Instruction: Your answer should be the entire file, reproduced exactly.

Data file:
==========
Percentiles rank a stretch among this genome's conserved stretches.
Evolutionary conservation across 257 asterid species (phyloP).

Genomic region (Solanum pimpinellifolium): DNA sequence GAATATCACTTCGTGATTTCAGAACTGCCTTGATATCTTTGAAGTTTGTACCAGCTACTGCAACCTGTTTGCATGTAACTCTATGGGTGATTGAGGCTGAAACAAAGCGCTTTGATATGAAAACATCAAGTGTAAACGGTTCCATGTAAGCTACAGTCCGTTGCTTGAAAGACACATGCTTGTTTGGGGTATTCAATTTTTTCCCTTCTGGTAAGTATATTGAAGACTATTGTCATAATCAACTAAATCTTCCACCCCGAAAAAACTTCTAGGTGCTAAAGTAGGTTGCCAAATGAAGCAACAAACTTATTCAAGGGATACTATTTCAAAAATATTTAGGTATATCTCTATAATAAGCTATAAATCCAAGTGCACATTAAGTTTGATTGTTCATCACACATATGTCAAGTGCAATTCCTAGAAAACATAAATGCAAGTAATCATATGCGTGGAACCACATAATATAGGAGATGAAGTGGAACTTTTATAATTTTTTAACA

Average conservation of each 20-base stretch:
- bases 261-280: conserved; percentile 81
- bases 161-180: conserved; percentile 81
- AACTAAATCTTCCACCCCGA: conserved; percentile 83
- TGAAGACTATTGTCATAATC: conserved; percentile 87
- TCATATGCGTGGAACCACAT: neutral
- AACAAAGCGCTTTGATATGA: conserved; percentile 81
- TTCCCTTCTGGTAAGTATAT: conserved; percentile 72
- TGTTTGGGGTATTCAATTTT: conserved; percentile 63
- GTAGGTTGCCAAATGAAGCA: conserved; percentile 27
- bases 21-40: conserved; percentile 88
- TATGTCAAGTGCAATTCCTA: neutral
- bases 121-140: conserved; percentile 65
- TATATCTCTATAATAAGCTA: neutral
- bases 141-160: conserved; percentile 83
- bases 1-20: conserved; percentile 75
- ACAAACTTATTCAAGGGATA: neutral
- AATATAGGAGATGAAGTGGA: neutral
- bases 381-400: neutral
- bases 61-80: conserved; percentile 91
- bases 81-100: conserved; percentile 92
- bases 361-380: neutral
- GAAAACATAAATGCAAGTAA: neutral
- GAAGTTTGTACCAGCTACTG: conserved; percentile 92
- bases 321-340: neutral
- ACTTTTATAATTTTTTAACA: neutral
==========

Percentiles rank a stretch among this genome's conserved stretches.
Evolutionary conservation across 257 asterid species (phyloP).

Genomic region (Solanum pimpinellifolium): DNA sequence GAATATCACTTCGTGATTTCAGAACTGCCTTGATATCTTTGAAGTTTGTACCAGCTACTGCAACCTGTTTGCATGTAACTCTATGGGTGATTGAGGCTGAAACAAAGCGCTTTGATATGAAAACATCAAGTGTAAACGGTTCCATGTAAGCTACAGTCCGTTGCTTGAAAGACACATGCTTGTTTGGGGTATTCAATTTTTTCCCTTCTGGTAAGTATATTGAAGACTATTGTCATAATCAACTAAATCTTCCACCCCGAAAAAACTTCTAGGTGCTAAAGTAGGTTGCCAAATGAAGCAACAAACTTATTCAAGGGATACTATTTCAAAAATATTTAGGTATATCTCTATAATAAGCTATAAATCCAAGTGCACATTAAGTTTGATTGTTCATCACACATATGTCAAGTGCAATTCCTAGAAAACATAAATGCAAGTAATCATATGCGTGGAACCACATAATATAGGAGATGAAGTGGAACTTTTATAATTTTTTAACA

Average conservation of each 20-base stretch:
- bases 261-280: conserved; percentile 81
- bases 161-180: conserved; percentile 81
- AACTAAATCTTCCACCCCGA: conserved; percentile 83
- TGAAGACTATTGTCATAATC: conserved; percentile 87
- TCATATGCGTGGAACCACAT: neutral
- AACAAAGCGCTTTGATATGA: conserved; percentile 81
- TTCCCTTCTGGTAAGTATAT: conserved; percentile 72
- TGTTTGGGGTATTCAATTTT: conserved; percentile 63
- GTAGGTTGCCAAATGAAGCA: conserved; percentile 27
- bases 21-40: conserved; percentile 88
- TATGTCAAGTGCAATTCCTA: neutral
- bases 121-140: conserved; percentile 65
- TATATCTCTATAATAAGCTA: neutral
- bases 141-160: conserved; percentile 83
- bases 1-20: conserved; percentile 75
- ACAAACTTATTCAAGGGATA: neutral
- AATATAGGAGATGAAGTGGA: neutral
- bases 381-400: neutral
- bases 61-80: conserved; percentile 91
- bases 81-100: conserved; percentile 92
- bases 361-380: neutral
- GAAAACATAAATGCAAGTAA: neutral
- GAAGTTTGTACCAGCTACTG: conserved; percentile 92
- bases 321-340: neutral
- ACTTTTATAATTTTTTAACA: neutral